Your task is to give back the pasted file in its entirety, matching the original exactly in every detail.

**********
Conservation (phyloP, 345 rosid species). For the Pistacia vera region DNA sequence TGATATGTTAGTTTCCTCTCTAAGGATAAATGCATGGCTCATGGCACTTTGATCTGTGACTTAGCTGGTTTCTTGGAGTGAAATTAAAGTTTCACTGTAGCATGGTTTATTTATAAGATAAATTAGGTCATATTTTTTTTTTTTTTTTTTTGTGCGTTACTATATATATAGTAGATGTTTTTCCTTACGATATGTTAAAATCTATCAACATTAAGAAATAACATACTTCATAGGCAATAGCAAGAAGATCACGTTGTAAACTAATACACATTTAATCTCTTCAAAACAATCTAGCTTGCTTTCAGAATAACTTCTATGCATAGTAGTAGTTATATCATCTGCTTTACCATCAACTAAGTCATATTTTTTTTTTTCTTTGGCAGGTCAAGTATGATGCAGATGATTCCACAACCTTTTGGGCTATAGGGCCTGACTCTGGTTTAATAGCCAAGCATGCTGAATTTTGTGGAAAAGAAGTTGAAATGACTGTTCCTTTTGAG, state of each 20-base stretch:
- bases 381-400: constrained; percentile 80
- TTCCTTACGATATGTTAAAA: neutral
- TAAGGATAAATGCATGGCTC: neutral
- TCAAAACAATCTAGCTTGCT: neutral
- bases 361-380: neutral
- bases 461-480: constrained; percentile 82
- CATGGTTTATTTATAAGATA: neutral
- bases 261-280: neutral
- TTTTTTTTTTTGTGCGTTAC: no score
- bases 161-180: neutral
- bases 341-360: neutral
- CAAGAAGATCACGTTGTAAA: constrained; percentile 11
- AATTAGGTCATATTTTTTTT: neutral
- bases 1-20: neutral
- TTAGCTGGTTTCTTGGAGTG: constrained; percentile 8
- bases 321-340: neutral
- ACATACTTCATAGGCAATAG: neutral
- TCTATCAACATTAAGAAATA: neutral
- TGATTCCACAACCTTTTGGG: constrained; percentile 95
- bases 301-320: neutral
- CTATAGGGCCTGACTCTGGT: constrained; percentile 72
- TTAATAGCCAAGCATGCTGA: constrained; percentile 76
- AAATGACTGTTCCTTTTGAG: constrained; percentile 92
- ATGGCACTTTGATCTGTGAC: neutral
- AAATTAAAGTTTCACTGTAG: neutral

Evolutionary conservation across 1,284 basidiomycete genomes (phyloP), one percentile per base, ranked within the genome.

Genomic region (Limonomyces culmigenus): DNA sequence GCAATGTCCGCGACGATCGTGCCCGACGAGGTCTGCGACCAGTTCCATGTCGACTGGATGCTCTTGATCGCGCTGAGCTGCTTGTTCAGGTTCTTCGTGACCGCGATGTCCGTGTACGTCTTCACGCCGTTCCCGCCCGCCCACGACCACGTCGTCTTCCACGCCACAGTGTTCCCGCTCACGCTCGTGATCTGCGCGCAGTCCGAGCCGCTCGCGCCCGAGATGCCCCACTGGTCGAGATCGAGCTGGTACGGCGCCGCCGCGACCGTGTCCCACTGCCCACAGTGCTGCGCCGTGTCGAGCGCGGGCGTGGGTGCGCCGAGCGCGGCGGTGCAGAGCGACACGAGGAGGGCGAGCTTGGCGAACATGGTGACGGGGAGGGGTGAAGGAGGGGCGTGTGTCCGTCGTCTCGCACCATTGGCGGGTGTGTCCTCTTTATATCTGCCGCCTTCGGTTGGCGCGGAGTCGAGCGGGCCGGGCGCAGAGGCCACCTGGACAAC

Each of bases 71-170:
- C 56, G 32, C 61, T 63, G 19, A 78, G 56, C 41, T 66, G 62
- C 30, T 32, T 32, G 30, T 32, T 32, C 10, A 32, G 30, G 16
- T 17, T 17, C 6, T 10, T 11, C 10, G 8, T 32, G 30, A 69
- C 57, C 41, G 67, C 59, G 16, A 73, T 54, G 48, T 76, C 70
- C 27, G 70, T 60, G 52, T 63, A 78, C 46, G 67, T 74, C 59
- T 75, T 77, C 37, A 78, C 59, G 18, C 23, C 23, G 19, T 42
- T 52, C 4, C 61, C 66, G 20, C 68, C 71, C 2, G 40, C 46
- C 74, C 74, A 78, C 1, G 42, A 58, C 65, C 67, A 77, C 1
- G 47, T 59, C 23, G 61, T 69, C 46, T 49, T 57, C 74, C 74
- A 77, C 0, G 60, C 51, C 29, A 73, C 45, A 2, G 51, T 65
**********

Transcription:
Conservation (phyloP, 345 rosid species). For the Pistacia vera region DNA sequence TGATATGTTAGTTTCCTCTCTAAGGATAAATGCATGGCTCATGGCACTTTGATCTGTGACTTAGCTGGTTTCTTGGAGTGAAATTAAAGTTTCACTGTAGCATGGTTTATTTATAAGATAAATTAGGTCATATTTTTTTTTTTTTTTTTTTGTGCGTTACTATATATATAGTAGATGTTTTTCCTTACGATATGTTAAAATCTATCAACATTAAGAAATAACATACTTCATAGGCAATAGCAAGAAGATCACGTTGTAAACTAATACACATTTAATCTCTTCAAAACAATCTAGCTTGCTTTCAGAATAACTTCTATGCATAGTAGTAGTTATATCATCTGCTTTACCATCAACTAAGTCATATTTTTTTTTTTCTTTGGCAGGTCAAGTATGATGCAGATGATTCCACAACCTTTTGGGCTATAGGGCCTGACTCTGGTTTAATAGCCAAGCATGCTGAATTTTGTGGAAAAGAAGTTGAAATGACTGTTCCTTTTGAG, state of each 20-base stretch:
- bases 381-400: constrained; percentile 80
- TTCCTTACGATATGTTAAAA: neutral
- TAAGGATAAATGCATGGCTC: neutral
- TCAAAACAATCTAGCTTGCT: neutral
- bases 361-380: neutral
- bases 461-480: constrained; percentile 82
- CATGGTTTATTTATAAGATA: neutral
- bases 261-280: neutral
- TTTTTTTTTTTGTGCGTTAC: no score
- bases 161-180: neutral
- bases 341-360: neutral
- CAAGAAGATCACGTTGTAAA: constrained; percentile 11
- AATTAGGTCATATTTTTTTT: neutral
- bases 1-20: neutral
- TTAGCTGGTTTCTTGGAGTG: constrained; percentile 8
- bases 321-340: neutral
- ACATACTTCATAGGCAATAG: neutral
- TCTATCAACATTAAGAAATA: neutral
- TGATTCCACAACCTTTTGGG: constrained; percentile 95
- bases 301-320: neutral
- CTATAGGGCCTGACTCTGGT: constrained; percentile 72
- TTAATAGCCAAGCATGCTGA: constrained; percentile 76
- AAATGACTGTTCCTTTTGAG: constrained; percentile 92
- ATGGCACTTTGATCTGTGAC: neutral
- AAATTAAAGTTTCACTGTAG: neutral

Evolutionary conservation across 1,284 basidiomycete genomes (phyloP), one percentile per base, ranked within the genome.

Genomic region (Limonomyces culmigenus): DNA sequence GCAATGTCCGCGACGATCGTGCCCGACGAGGTCTGCGACCAGTTCCATGTCGACTGGATGCTCTTGATCGCGCTGAGCTGCTTGTTCAGGTTCTTCGTGACCGCGATGTCCGTGTACGTCTTCACGCCGTTCCCGCCCGCCCACGACCACGTCGTCTTCCACGCCACAGTGTTCCCGCTCACGCTCGTGATCTGCGCGCAGTCCGAGCCGCTCGCGCCCGAGATGCCCCACTGGTCGAGATCGAGCTGGTACGGCGCCGCCGCGACCGTGTCCCACTGCCCACAGTGCTGCGCCGTGTCGAGCGCGGGCGTGGGTGCGCCGAGCGCGGCGGTGCAGAGCGACACGAGGAGGGCGAGCTTGGCGAACATGGTGACGGGGAGGGGTGAAGGAGGGGCGTGTGTCCGTCGTCTCGCACCATTGGCGGGTGTGTCCTCTTTATATCTGCCGCCTTCGGTTGGCGCGGAGTCGAGCGGGCCGGGCGCAGAGGCCACCTGGACAAC

Each of bases 71-170:
- C 56, G 32, C 61, T 63, G 19, A 78, G 56, C 41, T 66, G 62
- C 30, T 32, T 32, G 30, T 32, T 32, C 10, A 32, G 30, G 16
- T 17, T 17, C 6, T 10, T 11, C 10, G 8, T 32, G 30, A 69
- C 57, C 41, G 67, C 59, G 16, A 73, T 54, G 48, T 76, C 70
- C 27, G 70, T 60, G 52, T 63, A 78, C 46, G 67, T 74, C 59
- T 75, T 77, C 37, A 78, C 59, G 18, C 23, C 23, G 19, T 42
- T 52, C 4, C 61, C 66, G 20, C 68, C 71, C 2, G 40, C 46
- C 74, C 74, A 78, C 1, G 42, A 58, C 65, C 67, A 77, C 1
- G 47, T 59, C 23, G 61, T 69, C 46, T 49, T 57, C 74, C 74
- A 77, C 0, G 60, C 51, C 29, A 73, C 45, A 2, G 51, T 65